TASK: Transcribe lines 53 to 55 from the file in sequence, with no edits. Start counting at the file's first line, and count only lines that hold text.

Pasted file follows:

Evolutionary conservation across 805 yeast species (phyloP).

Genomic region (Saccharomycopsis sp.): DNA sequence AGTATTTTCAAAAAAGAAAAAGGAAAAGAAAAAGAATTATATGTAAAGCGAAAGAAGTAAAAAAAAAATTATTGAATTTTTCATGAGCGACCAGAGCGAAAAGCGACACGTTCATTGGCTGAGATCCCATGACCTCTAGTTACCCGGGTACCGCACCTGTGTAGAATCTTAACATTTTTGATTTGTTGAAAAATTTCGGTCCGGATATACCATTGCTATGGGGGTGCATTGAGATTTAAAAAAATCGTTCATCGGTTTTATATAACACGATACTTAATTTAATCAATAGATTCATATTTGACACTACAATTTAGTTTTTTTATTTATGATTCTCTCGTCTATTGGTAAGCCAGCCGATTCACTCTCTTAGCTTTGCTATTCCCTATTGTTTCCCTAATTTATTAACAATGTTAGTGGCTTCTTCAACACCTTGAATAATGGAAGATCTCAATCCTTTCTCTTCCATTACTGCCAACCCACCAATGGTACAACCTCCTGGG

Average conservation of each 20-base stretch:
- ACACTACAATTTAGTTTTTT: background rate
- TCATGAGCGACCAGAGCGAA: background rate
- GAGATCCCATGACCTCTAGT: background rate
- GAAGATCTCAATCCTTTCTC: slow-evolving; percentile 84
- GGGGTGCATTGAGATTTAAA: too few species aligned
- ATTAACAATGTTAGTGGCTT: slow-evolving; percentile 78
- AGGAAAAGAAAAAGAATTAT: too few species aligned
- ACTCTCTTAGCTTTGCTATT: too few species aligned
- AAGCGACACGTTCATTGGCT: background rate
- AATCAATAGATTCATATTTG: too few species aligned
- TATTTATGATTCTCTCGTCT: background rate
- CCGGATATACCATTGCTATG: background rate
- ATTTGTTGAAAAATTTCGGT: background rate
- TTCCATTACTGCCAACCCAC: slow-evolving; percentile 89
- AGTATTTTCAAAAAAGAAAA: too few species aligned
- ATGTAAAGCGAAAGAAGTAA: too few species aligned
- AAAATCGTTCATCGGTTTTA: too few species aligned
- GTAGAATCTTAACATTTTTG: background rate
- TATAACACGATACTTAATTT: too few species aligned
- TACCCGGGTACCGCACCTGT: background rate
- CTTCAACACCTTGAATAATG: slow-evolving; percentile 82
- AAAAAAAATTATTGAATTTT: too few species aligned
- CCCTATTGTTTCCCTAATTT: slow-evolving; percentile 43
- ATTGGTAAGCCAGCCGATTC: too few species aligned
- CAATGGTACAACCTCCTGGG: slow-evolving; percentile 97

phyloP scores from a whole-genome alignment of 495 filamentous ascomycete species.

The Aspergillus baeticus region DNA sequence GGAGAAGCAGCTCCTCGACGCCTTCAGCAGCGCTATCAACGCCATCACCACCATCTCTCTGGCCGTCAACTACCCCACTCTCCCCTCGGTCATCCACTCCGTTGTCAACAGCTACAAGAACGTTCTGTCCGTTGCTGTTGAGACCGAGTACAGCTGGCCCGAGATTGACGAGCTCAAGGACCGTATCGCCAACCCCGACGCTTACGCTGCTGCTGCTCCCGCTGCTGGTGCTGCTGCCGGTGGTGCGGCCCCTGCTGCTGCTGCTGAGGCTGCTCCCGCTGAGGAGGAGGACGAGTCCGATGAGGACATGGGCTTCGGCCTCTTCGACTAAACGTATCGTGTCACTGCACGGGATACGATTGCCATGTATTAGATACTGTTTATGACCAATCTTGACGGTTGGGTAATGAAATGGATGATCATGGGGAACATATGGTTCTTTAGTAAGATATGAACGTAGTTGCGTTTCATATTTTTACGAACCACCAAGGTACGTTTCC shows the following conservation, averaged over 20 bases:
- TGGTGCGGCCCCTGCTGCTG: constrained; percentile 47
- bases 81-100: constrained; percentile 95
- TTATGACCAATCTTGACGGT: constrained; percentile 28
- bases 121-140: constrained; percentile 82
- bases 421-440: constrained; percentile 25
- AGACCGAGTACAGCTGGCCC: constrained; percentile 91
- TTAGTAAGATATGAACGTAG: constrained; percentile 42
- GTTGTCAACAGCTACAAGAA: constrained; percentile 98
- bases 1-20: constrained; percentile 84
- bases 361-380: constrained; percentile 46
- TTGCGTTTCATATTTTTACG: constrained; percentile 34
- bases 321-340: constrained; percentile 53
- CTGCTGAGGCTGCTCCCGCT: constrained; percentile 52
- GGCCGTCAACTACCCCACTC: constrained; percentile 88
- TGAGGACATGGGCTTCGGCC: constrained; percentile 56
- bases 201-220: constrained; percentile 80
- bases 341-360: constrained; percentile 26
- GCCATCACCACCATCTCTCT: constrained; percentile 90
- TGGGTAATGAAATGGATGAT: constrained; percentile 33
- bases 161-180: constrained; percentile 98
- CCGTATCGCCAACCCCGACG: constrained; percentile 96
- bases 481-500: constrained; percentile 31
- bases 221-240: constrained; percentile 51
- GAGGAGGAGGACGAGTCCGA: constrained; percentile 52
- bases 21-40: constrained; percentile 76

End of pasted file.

- bases 221-240: constrained; percentile 51
- GAGGAGGAGGACGAGTCCGA: constrained; percentile 52
- bases 21-40: constrained; percentile 76